Several techniques are usable to assist in providing an indication of between these two cases. In particular, node liveness checks may be carried out using a shared disk path which provides a backup communication path for the case where the main communication networks fail. Main communication paths include the use of redundant IP-based (Internet Protocol) networks and also non-IP networks such as RS-232 ports and lines.

This present invention employs the use of a shared disk as a liveness determination medium. Techniques are introduced to make a shared disk behave as a communications network from the point of view of a liveness determination subsystem in a distributed cluster. Other cluster subsystems use a shared disk as “quorum device” or as a backup communication substrate, but none of them use the disk as part of a “heartbeating network.” Using the disk as a quorum device works, but forces both sides of the “partition” to go through their recovery procedures, while “disk heartbeating” allows the two sides of the partition to keep working as before, since each side will know that the other side is alive.

SUMMARY OF THE INVENTION

In accordance with one embodiment of the present invention a method is provided for determining liveness in a cluster of data processing nodes in which there are at least two paths present for communicating liveness information and in which at least one of the paths includes a shared disk and in which said this shared disk path is employed substantially continuously and concurrently with other liveness determination paths. This avoids the necessity of determining liveness by having to resort to secondary communication paths whose use requires startup overhead. The use of such secondary communication paths are typically triggered by indications of liveness failure over different communication paths. In contrast, the disk communication path provided by the present invention operates in a substantially continuous, parallel fashion. In determining node liveness the shared disk communication path is capable of participating on an equal footing with liveness determination signals received via other, more typical paths.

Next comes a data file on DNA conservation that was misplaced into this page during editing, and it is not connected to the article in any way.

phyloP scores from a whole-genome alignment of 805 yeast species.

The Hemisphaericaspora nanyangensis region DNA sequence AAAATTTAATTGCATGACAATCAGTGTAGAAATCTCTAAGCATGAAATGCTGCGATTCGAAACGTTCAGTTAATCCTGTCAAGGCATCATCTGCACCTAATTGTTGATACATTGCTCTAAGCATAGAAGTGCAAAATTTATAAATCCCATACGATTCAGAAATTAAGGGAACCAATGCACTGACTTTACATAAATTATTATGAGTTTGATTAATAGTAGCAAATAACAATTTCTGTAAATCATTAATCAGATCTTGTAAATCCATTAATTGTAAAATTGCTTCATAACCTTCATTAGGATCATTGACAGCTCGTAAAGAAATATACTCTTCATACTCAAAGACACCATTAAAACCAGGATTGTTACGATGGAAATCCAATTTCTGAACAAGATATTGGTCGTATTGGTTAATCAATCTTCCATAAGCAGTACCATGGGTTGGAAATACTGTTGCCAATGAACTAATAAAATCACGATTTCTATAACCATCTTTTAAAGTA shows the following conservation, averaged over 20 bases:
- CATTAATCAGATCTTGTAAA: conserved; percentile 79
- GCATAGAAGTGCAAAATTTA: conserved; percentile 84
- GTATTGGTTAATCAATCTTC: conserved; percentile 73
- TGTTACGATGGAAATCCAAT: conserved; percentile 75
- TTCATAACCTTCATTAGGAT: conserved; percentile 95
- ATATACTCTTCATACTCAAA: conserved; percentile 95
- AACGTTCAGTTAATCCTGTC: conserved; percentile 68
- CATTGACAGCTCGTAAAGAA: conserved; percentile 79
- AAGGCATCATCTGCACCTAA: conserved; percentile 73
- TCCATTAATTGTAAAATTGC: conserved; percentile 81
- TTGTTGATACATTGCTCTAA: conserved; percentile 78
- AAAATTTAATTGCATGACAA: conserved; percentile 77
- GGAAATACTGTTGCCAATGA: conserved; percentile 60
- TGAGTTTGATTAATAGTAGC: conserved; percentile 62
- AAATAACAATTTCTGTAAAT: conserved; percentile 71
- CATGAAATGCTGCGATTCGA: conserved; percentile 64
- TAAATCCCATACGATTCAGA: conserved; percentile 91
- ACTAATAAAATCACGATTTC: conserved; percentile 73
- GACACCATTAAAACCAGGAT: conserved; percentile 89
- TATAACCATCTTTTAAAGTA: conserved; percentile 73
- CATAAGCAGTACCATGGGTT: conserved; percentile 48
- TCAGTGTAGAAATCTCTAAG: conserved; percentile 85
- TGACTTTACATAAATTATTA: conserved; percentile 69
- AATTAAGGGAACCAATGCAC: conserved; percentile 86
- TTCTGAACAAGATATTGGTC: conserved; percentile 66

In order to provide an appropriate communication path through a shared disk (or other non-volative storage medium), the shared disk is provided with control and data sectors which are associated with its own node in the cluster. Each control sector contains a read portion and a write portion. Only the associated node is allowed to write data into its write portion. The read portion contains data intended to be read by its a non-owning node. This structure coupled with the use of sequence numbers enables the shared disk to operate as an independent communication path for liveness (or other) information.

Accordingly, it is an object of the present invention to use a shared disk in a manner which effectively provides a new, separate and independent network path for internodal communication.

It is also an object of the present invention to use a shared disk as a mechanism for liveness determination in a multinode data processing system.

It is a still further object of the present invention to provide a new and independent communciation path through the use of a shared disk mechanism and to have that path considered equally with other paths used for liveness determination.

It is yet another object of the present invention to avoid the overhead associated with the ad hoc establishment of disk based liveness determination channels.

It is also an object of the present invention to provide a protocol for the use of shared disk (or other non-volative storage devices) so that they can also function as network communication channels.

It is a still further object of the present invention to use the above-mentioned shared disk communication path in an efficient manner by avoiding unnecessary disk access operations.